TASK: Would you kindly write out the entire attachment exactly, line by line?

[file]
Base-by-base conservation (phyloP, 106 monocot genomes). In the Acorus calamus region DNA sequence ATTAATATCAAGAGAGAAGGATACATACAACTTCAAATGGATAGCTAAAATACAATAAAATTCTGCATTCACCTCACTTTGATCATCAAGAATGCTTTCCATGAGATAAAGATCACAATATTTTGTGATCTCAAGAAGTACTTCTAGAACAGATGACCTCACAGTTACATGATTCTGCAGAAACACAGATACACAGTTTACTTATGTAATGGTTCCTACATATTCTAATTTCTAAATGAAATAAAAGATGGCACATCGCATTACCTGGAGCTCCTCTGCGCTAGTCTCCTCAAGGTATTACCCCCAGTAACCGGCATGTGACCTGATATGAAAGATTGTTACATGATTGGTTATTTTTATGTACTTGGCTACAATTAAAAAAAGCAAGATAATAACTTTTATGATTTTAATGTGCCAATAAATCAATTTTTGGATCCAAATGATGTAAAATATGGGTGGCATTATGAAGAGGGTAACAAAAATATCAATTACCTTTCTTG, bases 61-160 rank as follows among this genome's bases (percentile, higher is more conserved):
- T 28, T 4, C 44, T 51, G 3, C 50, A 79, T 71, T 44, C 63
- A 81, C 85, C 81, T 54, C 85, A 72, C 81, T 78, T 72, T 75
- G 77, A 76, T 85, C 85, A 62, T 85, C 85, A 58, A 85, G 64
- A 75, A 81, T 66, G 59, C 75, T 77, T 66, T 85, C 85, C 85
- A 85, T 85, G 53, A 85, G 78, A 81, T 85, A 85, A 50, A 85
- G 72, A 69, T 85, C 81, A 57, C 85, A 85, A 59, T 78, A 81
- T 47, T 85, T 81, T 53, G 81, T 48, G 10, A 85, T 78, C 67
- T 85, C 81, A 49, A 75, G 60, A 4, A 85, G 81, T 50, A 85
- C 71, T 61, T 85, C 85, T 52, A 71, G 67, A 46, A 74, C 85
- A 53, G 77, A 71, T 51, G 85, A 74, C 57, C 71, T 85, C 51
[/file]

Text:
Base-by-base conservation (phyloP, 106 monocot genomes). In the Acorus calamus region DNA sequence ATTAATATCAAGAGAGAAGGATACATACAACTTCAAATGGATAGCTAAAATACAATAAAATTCTGCATTCACCTCACTTTGATCATCAAGAATGCTTTCCATGAGATAAAGATCACAATATTTTGTGATCTCAAGAAGTACTTCTAGAACAGATGACCTCACAGTTACATGATTCTGCAGAAACACAGATACACAGTTTACTTATGTAATGGTTCCTACATATTCTAATTTCTAAATGAAATAAAAGATGGCACATCGCATTACCTGGAGCTCCTCTGCGCTAGTCTCCTCAAGGTATTACCCCCAGTAACCGGCATGTGACCTGATATGAAAGATTGTTACATGATTGGTTATTTTTATGTACTTGGCTACAATTAAAAAAAGCAAGATAATAACTTTTATGATTTTAATGTGCCAATAAATCAATTTTTGGATCCAAATGATGTAAAATATGGGTGGCATTATGAAGAGGGTAACAAAAATATCAATTACCTTTCTTG, bases 61-160 rank as follows among this genome's bases (percentile, higher is more conserved):
- T 28, T 4, C 44, T 51, G 3, C 50, A 79, T 71, T 44, C 63
- A 81, C 85, C 81, T 54, C 85, A 72, C 81, T 78, T 72, T 75
- G 77, A 76, T 85, C 85, A 62, T 85, C 85, A 58, A 85, G 64
- A 75, A 81, T 66, G 59, C 75, T 77, T 66, T 85, C 85, C 85
- A 85, T 85, G 53, A 85, G 78, A 81, T 85, A 85, A 50, A 85
- G 72, A 69, T 85, C 81, A 57, C 85, A 85, A 59, T 78, A 81
- T 47, T 85, T 81, T 53, G 81, T 48, G 10, A 85, T 78, C 67
- T 85, C 81, A 49, A 75, G 60, A 4, A 85, G 81, T 50, A 85
- C 71, T 61, T 85, C 85, T 52, A 71, G 67, A 46, A 74, C 85
- A 53, G 77, A 71, T 51, G 85, A 74, C 57, C 71, T 85, C 51